International Nuclear Information System (INIS)

    McCaslin, B.D.; Sivinski, J.S.

    1979-01-01

    Experiments designed to examine gamma-radiation effects on extractable and plant-available sludge elements and to examine the response of crops to sludge applications on two typical, calcareous soils in New Mexico are summarized. Information has been given indicating that the radiation process of reducing pathogens in sewage products being developed by Sandia Laboratories, does not significantly increase the chemical extractability and plant uptake of a broad range of nutrients and heavy metals. However, radiation treatment greatly facilitates handling sewage for experimentation, because pathogen contamination precautions are eliminated and weed seeds killed. Studies on the effects of sludge irradiation on plant nutrient uptake revealed no concentration increases, agreeing with results presented herein. Sewage products may have special potential for use on calcareous soils, such as in New Mexico. For instance, in New Mexico the lack of potassium in sewage products is not a problem and the naturally high pH of New Mexico soil greatly reduces plant availability of many problem heavy metals. Dramatic increases in yield are typified by the greenhouse and field results presented herein, especially for the known micronutrient deficient soils of New Mexico. Results indicate that sewage sludge is an excellent Zn and Fe fertilizer. More research needs to be done before the economics of sludge application can be calculated and more field information is needed before irradiated sewage products are used indiscriminately

  5. Uptake of polybrominated diphenyl ethers by carrot and lettuce crops grown in compost-amended soils.

    Science.gov (United States)

    Bizkarguenaga, E; Iparraguirre, A; Oliva, E; Quintana, J B; Rodil, R; Fernández, L A; Zuloaga, O; Prieto, A

    2016-02-01

    The uptake of polybrominated diphenyl ethers (PBDEs) by carrot and lettuce was investigated. Degradation of PBDEs in soil in the absence of the plants was discarded. Different carrot (Nantesa and Chantenay) and lettuce (Batavia Golden Spring and Summer Queen) varieties were grown in fortified or contaminated compost-amended soil mixtures under greenhouse conditions. After plant harvesting, roots (core and peel) and leaves were analyzed separately for carrot, while for lettuce, leaves and hearts were analyzed together. The corresponding bioconcentration factors (BCFs) were calculated. In carrots, a concentration gradient of 2,2',3,4,4',5'-hexabromodiphenyl ether (BDE-138) became evident that decreased from the root peel via root core to the leaves. For decabromodiphenyl ether (BDE-209) at the low concentration level (7 and 20 ng g(-1)), the leaves incorporated the highest concentration of the target substance. For lettuce, a decrease in the BCF value (from 0.24 to 0.02) was observed the higher the octanol-water partition coefficient, except in the case of BDE-183 (BCF = 0.51) and BDE-209 (BCF values from 0.41 to 0.74). Significant influence of the soils and crop varieties on the uptake could not be supported. Metabolic debromination, hydroxylation or methylation of the target PBDEs in the soil-plant system was not observed.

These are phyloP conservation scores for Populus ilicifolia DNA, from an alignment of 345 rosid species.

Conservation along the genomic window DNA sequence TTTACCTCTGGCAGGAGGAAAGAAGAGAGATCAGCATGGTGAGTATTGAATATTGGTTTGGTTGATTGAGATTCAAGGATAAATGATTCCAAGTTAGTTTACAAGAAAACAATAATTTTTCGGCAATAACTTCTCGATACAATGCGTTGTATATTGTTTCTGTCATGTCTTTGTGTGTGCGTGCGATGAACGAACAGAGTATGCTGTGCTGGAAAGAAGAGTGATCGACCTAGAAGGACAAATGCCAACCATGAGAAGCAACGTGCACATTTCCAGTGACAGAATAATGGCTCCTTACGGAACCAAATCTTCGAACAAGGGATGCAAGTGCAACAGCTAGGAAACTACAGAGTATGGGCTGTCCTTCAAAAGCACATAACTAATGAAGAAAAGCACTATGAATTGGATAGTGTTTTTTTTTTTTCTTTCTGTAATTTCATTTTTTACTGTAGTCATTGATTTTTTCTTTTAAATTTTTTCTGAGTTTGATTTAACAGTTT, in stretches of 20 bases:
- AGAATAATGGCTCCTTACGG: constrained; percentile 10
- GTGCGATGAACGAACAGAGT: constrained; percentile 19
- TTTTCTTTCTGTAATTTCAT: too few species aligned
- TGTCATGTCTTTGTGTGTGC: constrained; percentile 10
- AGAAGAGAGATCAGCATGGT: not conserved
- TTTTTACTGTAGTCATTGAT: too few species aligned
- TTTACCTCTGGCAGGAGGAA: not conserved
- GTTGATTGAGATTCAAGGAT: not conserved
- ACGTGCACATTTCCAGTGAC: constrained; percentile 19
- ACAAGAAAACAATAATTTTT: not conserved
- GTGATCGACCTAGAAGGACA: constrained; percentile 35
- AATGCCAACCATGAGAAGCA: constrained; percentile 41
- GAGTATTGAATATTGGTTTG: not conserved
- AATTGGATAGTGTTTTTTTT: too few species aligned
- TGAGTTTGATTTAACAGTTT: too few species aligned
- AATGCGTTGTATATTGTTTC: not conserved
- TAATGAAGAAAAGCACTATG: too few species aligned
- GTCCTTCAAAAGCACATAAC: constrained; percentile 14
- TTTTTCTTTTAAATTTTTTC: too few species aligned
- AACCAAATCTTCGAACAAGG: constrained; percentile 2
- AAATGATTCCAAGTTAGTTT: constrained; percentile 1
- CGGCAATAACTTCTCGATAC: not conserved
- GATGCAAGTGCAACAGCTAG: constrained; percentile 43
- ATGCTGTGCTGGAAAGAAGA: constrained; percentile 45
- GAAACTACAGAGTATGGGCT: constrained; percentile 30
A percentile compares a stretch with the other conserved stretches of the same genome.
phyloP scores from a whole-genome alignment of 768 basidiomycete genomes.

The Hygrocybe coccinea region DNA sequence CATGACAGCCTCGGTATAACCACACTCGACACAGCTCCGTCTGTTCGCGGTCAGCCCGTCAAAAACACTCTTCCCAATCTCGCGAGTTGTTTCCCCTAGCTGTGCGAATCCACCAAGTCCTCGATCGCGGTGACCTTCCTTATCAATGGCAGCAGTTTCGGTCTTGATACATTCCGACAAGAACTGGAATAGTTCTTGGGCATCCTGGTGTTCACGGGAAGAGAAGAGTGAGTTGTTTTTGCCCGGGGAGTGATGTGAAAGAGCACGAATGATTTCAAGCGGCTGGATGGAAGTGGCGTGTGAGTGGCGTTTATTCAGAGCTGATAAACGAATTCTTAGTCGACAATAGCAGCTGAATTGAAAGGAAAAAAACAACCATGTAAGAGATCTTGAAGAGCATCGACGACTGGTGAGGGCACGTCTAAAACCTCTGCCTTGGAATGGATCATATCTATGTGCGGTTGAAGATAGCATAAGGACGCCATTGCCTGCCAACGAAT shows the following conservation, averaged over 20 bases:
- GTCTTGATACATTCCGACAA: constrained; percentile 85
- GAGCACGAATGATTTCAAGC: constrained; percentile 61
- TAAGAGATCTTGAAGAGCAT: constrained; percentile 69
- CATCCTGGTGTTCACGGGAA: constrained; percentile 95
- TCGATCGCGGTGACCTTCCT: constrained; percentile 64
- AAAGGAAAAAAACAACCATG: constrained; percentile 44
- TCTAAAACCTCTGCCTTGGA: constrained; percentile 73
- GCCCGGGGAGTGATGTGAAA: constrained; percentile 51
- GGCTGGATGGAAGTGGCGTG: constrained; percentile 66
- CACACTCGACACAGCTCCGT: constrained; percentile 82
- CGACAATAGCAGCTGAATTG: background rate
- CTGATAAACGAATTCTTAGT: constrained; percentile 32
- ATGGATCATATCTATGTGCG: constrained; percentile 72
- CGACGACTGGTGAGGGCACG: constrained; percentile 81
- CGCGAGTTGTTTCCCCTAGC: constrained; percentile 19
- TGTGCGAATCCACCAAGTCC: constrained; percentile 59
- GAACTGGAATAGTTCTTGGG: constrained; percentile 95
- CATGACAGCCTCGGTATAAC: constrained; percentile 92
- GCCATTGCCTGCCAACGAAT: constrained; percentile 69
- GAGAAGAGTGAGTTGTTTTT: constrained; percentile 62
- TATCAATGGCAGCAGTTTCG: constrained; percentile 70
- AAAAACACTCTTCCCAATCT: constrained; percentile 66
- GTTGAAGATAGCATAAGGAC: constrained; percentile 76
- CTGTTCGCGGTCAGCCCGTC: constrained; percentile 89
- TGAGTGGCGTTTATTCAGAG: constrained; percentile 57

6. Dried gamma-irradiated sewage solids use on calcareous soils: crop yeilds and heavy metals uptake

    Energy Technology Data Exchange (ETDEWEB)

    McCaslin, B.D.; Sivinski, J.S.

    1979-01-01

    Experiments designed to examine gamma-radiation effects on extractable and plant-available sludge elements and to examine the response of crops to sludge applications on two typical, calcareous soils in New Mexico are summarized. Information has been given indicating that the radiation process of reducing pathogens in sewage products being developed by Sandia Laboratories, does not significantly increase the chemical extractability and plant uptake of a broad range of nutrients and heavy metals. However, radiation treatment greatly facilitates handling sewage for experimentation, because pathogen contamination precautions are eliminated and weed seeds killed. Studies on the effects of sludge irradiation on plant nutrient uptake revealed no concentration increases, agreeing with results presented herein. Sewage products may have special potential for use on calcareous soils, such as in New Mexico. For instance, in New Mexico the lack of potassium in sewage products is not a problem and the naturally high pH of New Mexico soil greatly reduces plant availability of many problem heavy metals. Dramatic increases in yield are typified by the greenhouse and field results presented herein, especially for the known micronutrient deficient soils of New Mexico. Results indicate that sewage sludge is an excellent Zn and Fe fertilizer. More research needs to be done before the economics of sludge application can be calculated and more field information is needed before irradiated sewage products are used indiscriminately. (ERB)